Sundial – Casting Time’s Shadows

It’s October babay! And that means I have to read horror and horror alone, because that’s just the way I am. Sundial, by Catriona Ward, is the first book up for review. Sundial enchanted me in ways both unexpected and expected. Ward’s latest novel is a clever and emotional ride through both gothic and serial killer tropes that delivers on deconstructing both.

Callie has almost killed her sister, and her mother, Rob, needs to do something about it before it becomes worse. The younger daughter was found in a near comatose state after overdosing on insulin pills. Rob finds the evidence that Callie may have done it, and much much more. Underneath Callie’s floor boards is her backpack full of things people should not see. Along with the cap to the empty pill bottle, Rob finds a rotting animal corpse and several paintings with animal bones attached to their backs. Fearing the worst, Rob spirits Callie away to her childhood home of Sundial, where her adoptive parents ran mind experiments with dogs and begins to tell Callie about her twin sister, Jack. But Callie sees her mom unraveling, and with the help of her friends, Pale Callie and Pale dumpster puppy, she may have to fight to survive.

Even though this is only my second novel of Ward’s, it’s clear that her strength is her ability to write subjectively. She engrosses the reader’s mind with her character’s thoughts, emotions and perspectives. I rarely felt like I was looking into one’s mind, instead being invaded by it so that I can see their narrow view. I didn’t become the character, I just had a stronger idea of who they were. And Ward not only controls information this way, but heightens tension. You can feel the character hiding something from themselves, or from the world. The absence of the information is distinctly felt. But since Ward has never given the reader any idea that something in particular is missing, all you can feel are the contours of space left behind. It forces the reader to speculate, following the clues down a mad rabbit’s hole. It also pulls the tension to a tripwire tightness during interactions between Rob and Callie.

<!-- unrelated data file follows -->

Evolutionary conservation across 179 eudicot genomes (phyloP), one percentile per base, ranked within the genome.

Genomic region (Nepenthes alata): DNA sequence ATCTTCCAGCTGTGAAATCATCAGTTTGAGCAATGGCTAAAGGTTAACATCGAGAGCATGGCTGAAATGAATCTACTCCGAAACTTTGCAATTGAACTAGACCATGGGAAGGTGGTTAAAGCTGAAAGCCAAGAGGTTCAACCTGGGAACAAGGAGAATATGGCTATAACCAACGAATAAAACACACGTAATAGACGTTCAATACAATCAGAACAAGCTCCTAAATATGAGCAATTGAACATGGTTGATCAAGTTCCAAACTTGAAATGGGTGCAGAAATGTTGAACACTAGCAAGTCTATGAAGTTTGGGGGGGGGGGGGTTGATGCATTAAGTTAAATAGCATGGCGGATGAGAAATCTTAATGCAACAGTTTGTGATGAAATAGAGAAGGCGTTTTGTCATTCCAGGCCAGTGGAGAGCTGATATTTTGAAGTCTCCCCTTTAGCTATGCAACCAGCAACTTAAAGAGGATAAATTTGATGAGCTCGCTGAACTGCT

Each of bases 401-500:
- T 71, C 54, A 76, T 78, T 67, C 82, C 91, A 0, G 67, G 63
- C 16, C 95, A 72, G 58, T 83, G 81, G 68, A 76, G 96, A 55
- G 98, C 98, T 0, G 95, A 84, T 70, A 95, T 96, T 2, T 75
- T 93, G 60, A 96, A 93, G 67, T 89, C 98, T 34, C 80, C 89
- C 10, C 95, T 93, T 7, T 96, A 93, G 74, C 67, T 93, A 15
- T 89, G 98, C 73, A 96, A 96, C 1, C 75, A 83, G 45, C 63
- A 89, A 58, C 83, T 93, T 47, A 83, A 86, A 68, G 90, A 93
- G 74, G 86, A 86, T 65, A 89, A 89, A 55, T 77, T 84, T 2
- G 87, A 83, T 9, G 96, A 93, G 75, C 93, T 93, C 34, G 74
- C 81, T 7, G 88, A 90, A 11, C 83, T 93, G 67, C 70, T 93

Secondly, Ward delivers on atmosphere, which adds another string to one’s suspension of disbelief. She really makes the compound of Sundial feel like a place that has baggage. It feels separate from her home in the suburbs, and really out of time and place generally. It’s isolated and surrounded by darkness most of the time. Even in daylight, the place has a foreboding menace that occupies the pages with an unending supply of patience. It knows it will get you, and it has all of the time in the world. From the moment that Rob throws the nearly rancid meat over the fences in the middle of the night, I was enthralled to this place. It sunk its teeth deep in me early, and hasn’t yet let go, weeks after I’ve finished it.

The heart of the story, though, lies within Rob’s past, and Callie’s unknown future. I don’t want to dive too deeply into it, because the mystery is well managed throughout. One of my fears picking this book up was whether Ward would rely on the same magic, or spend her time trying to dissuade the reader that she was doing it. Luckily, Ward side-steps either notion as she doesn’t have time for my fears, and instead delivers something better. She follows her heart into all the darkest corners she can find, but never leaves it aside for anything. Some of the later reveals to the story broke me in ways both great and small. Her pacing mimicking the long process of untying many small knots, making the bigger ones feel earned as you had to work for their impact.

Beyond Ward’s empathy lies her ability to build on your fears. I don’t know if I’d say I was particularly scared at one moment or another, but I don’t think that’s Ward’s strength or intent. Instead, she plays a game of Jenga, helping build the tower with your prejudices, existing genre tropes, and her own character’s perspectives. Every small moment feels like her removing a critical piece and placing atop an ever precarious foundation. You’re constantly waiting for it to fall, but you never know when it will. It is a terror of tension and atmsophere that never fully gets cathartic release. The final collapse only leads to aftershocks, never letting the reader let go of the ground they are holding onto. It’s an admirable feat that left me speechless at the finale of the book because it never felt like it ended.

Sundial was a pleasant and welcome start to the spooky season. Ward’s writing made me feel what the characters were going through as their own fears grew about each other. It put me into the time and place they were experiencing, causing my lizard brain to go on alert. But she also spoke to the more human aspects, making the terror only more palpable. If you are like me, and enjoyed The Last House on Needles Street, I implore you to step into Sundial.

Rating: Sundial 8.5/10

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